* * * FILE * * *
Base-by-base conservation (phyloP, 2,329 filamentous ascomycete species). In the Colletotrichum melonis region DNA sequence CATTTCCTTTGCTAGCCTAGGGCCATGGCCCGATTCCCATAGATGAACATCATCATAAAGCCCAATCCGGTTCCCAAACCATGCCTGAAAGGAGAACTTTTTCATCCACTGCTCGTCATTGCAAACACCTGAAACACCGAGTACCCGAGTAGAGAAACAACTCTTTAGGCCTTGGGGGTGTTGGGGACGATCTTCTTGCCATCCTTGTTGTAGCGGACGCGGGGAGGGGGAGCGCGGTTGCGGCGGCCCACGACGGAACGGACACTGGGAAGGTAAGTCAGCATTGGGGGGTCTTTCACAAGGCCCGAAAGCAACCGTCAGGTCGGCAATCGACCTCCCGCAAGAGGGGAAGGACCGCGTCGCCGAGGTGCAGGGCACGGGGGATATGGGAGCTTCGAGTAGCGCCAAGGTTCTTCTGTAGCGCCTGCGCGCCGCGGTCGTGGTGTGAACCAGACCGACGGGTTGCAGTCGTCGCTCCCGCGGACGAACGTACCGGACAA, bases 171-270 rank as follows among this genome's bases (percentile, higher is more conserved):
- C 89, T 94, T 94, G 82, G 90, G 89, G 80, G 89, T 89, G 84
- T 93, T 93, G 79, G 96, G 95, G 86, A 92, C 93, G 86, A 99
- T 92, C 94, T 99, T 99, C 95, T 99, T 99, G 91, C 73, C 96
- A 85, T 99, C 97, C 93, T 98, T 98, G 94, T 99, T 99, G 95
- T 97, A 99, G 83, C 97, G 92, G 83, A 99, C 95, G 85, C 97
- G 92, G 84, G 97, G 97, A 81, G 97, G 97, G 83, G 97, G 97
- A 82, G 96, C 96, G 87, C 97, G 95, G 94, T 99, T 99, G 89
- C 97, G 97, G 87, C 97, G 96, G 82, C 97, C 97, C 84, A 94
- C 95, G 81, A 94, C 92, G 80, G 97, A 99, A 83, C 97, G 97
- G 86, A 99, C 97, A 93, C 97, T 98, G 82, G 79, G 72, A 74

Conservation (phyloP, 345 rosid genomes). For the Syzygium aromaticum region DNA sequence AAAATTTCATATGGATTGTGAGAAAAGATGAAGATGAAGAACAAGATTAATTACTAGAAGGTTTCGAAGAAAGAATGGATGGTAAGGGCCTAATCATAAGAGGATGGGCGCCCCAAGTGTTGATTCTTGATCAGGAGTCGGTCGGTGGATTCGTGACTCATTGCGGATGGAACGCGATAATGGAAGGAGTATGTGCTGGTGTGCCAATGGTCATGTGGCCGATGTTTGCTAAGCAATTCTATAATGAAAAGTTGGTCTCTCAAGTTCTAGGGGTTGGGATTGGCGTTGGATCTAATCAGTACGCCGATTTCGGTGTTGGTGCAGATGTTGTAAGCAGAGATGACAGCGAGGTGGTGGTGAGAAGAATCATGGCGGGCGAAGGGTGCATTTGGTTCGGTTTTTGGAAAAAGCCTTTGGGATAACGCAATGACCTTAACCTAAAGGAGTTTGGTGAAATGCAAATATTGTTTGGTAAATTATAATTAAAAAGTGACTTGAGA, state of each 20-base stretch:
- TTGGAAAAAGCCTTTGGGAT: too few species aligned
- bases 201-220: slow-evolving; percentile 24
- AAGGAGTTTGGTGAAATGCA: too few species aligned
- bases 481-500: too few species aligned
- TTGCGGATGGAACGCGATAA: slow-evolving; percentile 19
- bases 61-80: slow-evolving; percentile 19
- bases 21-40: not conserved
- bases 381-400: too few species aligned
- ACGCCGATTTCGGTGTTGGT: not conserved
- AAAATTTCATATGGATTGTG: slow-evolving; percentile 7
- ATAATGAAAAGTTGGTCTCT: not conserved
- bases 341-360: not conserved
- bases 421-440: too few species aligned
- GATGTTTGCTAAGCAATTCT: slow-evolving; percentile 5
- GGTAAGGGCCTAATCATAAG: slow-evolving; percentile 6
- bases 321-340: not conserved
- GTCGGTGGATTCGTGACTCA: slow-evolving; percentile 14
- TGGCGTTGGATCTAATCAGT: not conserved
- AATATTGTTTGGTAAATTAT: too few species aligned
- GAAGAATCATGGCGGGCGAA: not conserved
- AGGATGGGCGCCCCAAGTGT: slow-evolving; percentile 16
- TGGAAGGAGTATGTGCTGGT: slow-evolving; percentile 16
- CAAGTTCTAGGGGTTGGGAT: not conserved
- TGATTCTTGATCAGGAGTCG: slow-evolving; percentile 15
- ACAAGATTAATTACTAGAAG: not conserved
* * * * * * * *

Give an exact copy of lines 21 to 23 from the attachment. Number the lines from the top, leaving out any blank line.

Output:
- ACGCCGATTTCGGTGTTGGT: not conserved
- AAAATTTCATATGGATTGTG: slow-evolving; percentile 7
- ATAATGAAAAGTTGGTCTCT: not conserved